Multiple page asynchronous I/O requests¶
The I/O unit size in InnoDB is only one page, even if the server doing read ahead.
A 16KB I/O unit size is small for sequential reads, and less efficient than a
larger I/O unit size. InnoDB uses Linux asynchronous I/O (
aio) by default.
By submitting multiple
consecutive 16KB read requests at once, Linux internally can merge requests and
reads can be done more efficiently. This feature can submit multiple
page I/O requests and works in the background.
You can manage the feature with the
linear read-ahead technique.
The technique adds pages to the buffer pool based on the buffer pool pages being accessed
sequentially. The configuration parameter,
innodb_read_ahead_threshold controls this process.
On a HDD RAID 1+0 environment, more than 1000MB/s disk reads can be achieved by submitting 64 consecutive pages requests at once, while only 160MB/s disk reads is shown by submitting single page request.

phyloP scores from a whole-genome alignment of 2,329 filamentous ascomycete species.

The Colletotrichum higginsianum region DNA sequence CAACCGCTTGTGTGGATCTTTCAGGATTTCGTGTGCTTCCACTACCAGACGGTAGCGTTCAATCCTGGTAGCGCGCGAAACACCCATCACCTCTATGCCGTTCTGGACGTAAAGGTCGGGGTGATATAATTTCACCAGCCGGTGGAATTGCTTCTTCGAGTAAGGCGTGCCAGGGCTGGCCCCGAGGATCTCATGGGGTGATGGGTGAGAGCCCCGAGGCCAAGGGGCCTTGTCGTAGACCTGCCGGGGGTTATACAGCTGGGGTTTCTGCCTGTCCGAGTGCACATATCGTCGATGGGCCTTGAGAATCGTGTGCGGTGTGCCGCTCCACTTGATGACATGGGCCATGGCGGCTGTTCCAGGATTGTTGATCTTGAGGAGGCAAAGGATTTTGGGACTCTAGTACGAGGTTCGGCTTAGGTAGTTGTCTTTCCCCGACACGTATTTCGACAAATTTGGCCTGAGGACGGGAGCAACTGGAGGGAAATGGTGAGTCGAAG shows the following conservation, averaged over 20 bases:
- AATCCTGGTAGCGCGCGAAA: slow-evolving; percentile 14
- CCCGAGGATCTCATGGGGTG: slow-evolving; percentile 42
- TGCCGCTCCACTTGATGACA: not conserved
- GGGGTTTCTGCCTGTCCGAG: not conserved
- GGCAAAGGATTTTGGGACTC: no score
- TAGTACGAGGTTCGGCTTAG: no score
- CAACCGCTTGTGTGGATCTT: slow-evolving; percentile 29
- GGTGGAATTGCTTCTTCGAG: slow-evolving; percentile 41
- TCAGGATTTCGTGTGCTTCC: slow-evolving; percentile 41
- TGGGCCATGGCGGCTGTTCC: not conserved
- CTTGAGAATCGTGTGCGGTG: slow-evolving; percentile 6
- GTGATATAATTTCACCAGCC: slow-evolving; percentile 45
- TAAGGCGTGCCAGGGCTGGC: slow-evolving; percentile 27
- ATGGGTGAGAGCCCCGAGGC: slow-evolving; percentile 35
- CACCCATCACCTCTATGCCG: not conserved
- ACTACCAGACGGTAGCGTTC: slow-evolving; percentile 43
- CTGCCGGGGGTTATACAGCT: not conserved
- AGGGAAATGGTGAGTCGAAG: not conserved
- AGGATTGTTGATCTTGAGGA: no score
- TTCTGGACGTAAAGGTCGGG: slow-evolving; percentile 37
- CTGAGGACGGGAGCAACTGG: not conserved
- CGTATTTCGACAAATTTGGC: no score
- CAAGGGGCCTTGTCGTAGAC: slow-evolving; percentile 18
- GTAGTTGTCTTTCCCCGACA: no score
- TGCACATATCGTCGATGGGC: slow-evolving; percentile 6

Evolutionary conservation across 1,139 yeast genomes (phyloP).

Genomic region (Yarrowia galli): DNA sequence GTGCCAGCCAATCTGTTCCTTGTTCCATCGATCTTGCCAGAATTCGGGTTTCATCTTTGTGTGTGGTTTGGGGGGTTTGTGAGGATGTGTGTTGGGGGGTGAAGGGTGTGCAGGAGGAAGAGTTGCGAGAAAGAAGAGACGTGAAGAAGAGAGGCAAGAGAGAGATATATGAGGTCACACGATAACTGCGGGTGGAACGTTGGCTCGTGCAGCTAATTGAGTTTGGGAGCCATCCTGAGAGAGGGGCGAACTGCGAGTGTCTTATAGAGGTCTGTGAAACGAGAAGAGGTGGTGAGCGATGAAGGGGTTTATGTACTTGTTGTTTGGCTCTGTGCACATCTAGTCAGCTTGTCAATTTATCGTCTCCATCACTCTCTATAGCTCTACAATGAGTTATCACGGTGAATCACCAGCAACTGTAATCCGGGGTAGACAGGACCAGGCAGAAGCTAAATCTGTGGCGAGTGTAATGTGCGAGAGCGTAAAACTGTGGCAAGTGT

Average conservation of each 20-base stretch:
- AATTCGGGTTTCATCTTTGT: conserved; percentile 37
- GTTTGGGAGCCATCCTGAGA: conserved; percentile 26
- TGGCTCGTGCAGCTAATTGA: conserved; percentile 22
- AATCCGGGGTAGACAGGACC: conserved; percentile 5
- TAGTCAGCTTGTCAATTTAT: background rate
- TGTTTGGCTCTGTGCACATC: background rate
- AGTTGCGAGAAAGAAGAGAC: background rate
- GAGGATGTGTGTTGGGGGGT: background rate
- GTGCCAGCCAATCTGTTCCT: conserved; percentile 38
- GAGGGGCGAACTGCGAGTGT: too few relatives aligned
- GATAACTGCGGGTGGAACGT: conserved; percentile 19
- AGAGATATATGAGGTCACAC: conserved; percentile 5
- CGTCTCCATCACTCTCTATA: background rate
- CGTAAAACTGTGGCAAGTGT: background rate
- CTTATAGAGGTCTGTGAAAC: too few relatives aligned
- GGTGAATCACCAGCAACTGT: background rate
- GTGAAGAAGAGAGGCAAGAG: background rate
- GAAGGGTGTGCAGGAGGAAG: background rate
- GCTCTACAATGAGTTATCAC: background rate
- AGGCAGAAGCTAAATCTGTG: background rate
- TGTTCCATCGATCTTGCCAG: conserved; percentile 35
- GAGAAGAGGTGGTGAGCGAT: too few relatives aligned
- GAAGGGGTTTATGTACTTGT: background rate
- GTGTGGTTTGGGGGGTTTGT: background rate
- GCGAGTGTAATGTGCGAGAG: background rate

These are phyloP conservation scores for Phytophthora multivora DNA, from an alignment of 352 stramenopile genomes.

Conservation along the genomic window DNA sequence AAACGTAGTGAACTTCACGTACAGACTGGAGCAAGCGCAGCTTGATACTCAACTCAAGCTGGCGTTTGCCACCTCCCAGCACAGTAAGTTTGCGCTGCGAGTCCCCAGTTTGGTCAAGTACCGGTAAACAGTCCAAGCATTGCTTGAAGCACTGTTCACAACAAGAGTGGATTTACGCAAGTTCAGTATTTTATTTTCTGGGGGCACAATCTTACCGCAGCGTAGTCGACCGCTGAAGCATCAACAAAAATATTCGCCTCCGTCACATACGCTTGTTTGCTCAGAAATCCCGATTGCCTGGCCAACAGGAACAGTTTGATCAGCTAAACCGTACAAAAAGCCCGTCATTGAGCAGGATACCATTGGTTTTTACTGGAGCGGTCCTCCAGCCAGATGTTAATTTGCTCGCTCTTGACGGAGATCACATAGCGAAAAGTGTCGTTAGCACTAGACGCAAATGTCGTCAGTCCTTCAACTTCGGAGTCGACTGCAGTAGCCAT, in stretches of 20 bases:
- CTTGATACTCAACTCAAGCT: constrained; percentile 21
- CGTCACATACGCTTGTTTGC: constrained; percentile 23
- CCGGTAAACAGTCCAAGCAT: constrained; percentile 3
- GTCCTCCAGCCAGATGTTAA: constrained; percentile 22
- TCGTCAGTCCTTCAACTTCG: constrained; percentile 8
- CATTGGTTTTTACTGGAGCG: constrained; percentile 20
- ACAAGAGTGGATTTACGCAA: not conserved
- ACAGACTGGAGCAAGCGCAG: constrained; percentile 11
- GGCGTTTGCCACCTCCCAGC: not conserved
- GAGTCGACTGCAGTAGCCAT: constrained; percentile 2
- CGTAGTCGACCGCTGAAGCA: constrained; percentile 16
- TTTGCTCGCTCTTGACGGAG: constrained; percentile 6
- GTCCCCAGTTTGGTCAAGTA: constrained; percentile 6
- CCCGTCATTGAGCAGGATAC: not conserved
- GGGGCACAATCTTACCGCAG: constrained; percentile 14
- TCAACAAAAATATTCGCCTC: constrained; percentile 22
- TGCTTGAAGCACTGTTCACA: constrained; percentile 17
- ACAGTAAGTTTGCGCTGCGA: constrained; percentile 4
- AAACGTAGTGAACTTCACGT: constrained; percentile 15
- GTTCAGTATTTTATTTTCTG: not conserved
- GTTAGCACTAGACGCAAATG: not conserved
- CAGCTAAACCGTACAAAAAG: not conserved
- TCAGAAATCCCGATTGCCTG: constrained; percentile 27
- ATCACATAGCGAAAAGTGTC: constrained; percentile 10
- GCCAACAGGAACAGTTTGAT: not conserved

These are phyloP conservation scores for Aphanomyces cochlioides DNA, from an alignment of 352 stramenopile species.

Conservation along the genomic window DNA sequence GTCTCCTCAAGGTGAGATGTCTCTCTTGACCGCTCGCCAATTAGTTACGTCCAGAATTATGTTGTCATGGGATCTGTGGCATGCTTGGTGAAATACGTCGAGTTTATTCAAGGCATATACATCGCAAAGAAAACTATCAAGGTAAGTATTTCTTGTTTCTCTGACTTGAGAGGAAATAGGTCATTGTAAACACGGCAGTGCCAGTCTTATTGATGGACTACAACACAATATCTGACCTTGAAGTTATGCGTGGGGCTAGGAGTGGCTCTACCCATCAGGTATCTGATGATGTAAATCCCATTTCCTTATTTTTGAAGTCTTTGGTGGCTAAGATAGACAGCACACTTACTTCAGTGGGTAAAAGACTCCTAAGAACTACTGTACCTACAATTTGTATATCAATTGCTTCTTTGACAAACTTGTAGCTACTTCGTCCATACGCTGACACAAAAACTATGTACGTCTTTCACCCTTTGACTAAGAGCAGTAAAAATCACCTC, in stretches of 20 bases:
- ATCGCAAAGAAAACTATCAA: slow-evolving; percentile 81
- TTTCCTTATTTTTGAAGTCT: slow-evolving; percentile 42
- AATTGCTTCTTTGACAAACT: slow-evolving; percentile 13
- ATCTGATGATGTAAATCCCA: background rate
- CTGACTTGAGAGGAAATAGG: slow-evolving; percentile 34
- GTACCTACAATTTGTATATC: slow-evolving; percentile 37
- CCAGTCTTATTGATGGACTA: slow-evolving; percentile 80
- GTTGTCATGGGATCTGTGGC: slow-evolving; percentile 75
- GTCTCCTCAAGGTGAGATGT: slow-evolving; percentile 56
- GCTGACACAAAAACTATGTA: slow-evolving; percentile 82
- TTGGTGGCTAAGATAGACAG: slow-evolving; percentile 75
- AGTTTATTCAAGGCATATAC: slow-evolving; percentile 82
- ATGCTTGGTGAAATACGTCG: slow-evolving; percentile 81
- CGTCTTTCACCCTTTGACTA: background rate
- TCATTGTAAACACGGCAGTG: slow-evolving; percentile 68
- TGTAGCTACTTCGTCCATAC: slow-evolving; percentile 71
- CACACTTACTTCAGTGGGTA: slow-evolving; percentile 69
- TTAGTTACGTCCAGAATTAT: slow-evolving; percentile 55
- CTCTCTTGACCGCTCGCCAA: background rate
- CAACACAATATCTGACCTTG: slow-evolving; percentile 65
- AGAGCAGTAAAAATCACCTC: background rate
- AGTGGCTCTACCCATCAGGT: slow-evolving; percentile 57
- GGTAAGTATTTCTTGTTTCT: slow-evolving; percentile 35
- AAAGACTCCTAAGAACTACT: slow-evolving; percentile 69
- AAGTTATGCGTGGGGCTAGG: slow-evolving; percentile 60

- 5.6.38-83.0 – Implemented
This variable shows the total number of submitted buffered asynchronous I/O requests. The variable is updated after the submission request to the kernel and is a counter, which always increases.
The following is an example of a variable call:
mysql> SHOW GLOBAL STATUS like "innodb_buffered_aio_submitted"; innodb_buffered_aio_submitted 12439